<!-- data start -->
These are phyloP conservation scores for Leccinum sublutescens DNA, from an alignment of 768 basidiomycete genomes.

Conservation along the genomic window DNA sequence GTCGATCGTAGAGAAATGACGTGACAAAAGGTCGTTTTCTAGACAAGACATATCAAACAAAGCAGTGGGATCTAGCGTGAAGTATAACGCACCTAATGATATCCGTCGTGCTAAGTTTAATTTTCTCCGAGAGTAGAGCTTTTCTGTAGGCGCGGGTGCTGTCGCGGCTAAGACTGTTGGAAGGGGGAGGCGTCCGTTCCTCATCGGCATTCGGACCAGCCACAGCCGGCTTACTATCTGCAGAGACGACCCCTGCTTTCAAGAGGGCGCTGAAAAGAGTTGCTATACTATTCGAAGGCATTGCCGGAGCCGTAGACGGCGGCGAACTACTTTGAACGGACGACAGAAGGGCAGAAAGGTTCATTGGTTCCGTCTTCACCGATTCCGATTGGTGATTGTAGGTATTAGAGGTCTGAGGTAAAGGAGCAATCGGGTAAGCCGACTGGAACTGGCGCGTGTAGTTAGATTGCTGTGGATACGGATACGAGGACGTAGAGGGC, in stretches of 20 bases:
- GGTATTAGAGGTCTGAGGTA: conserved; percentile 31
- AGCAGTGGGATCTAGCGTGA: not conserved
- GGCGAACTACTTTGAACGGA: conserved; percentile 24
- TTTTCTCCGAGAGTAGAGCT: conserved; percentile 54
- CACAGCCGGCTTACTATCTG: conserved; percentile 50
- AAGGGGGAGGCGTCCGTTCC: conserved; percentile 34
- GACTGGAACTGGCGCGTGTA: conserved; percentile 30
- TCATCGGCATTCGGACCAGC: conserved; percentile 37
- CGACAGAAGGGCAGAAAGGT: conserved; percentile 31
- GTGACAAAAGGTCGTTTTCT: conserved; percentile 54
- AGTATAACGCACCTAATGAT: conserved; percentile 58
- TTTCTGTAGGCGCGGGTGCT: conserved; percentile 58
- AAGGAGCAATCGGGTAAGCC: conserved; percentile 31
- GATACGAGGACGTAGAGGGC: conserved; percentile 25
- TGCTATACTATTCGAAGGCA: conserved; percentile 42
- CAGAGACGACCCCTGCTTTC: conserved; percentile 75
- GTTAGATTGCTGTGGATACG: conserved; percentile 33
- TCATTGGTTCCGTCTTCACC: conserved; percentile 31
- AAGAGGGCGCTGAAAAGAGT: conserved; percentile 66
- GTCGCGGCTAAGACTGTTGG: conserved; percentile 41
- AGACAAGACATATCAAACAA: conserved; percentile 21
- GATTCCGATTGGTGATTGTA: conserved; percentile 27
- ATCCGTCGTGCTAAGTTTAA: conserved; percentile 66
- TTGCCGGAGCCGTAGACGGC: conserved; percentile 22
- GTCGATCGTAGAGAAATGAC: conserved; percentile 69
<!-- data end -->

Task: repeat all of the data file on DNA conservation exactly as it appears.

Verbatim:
These are phyloP conservation scores for Leccinum sublutescens DNA, from an alignment of 768 basidiomycete genomes.

Conservation along the genomic window DNA sequence GTCGATCGTAGAGAAATGACGTGACAAAAGGTCGTTTTCTAGACAAGACATATCAAACAAAGCAGTGGGATCTAGCGTGAAGTATAACGCACCTAATGATATCCGTCGTGCTAAGTTTAATTTTCTCCGAGAGTAGAGCTTTTCTGTAGGCGCGGGTGCTGTCGCGGCTAAGACTGTTGGAAGGGGGAGGCGTCCGTTCCTCATCGGCATTCGGACCAGCCACAGCCGGCTTACTATCTGCAGAGACGACCCCTGCTTTCAAGAGGGCGCTGAAAAGAGTTGCTATACTATTCGAAGGCATTGCCGGAGCCGTAGACGGCGGCGAACTACTTTGAACGGACGACAGAAGGGCAGAAAGGTTCATTGGTTCCGTCTTCACCGATTCCGATTGGTGATTGTAGGTATTAGAGGTCTGAGGTAAAGGAGCAATCGGGTAAGCCGACTGGAACTGGCGCGTGTAGTTAGATTGCTGTGGATACGGATACGAGGACGTAGAGGGC, in stretches of 20 bases:
- GGTATTAGAGGTCTGAGGTA: conserved; percentile 31
- AGCAGTGGGATCTAGCGTGA: not conserved
- GGCGAACTACTTTGAACGGA: conserved; percentile 24
- TTTTCTCCGAGAGTAGAGCT: conserved; percentile 54
- CACAGCCGGCTTACTATCTG: conserved; percentile 50
- AAGGGGGAGGCGTCCGTTCC: conserved; percentile 34
- GACTGGAACTGGCGCGTGTA: conserved; percentile 30
- TCATCGGCATTCGGACCAGC: conserved; percentile 37
- CGACAGAAGGGCAGAAAGGT: conserved; percentile 31
- GTGACAAAAGGTCGTTTTCT: conserved; percentile 54
- AGTATAACGCACCTAATGAT: conserved; percentile 58
- TTTCTGTAGGCGCGGGTGCT: conserved; percentile 58
- AAGGAGCAATCGGGTAAGCC: conserved; percentile 31
- GATACGAGGACGTAGAGGGC: conserved; percentile 25
- TGCTATACTATTCGAAGGCA: conserved; percentile 42
- CAGAGACGACCCCTGCTTTC: conserved; percentile 75
- GTTAGATTGCTGTGGATACG: conserved; percentile 33
- TCATTGGTTCCGTCTTCACC: conserved; percentile 31
- AAGAGGGCGCTGAAAAGAGT: conserved; percentile 66
- GTCGCGGCTAAGACTGTTGG: conserved; percentile 41
- AGACAAGACATATCAAACAA: conserved; percentile 21
- GATTCCGATTGGTGATTGTA: conserved; percentile 27
- ATCCGTCGTGCTAAGTTTAA: conserved; percentile 66
- TTGCCGGAGCCGTAGACGGC: conserved; percentile 22
- GTCGATCGTAGAGAAATGAC: conserved; percentile 69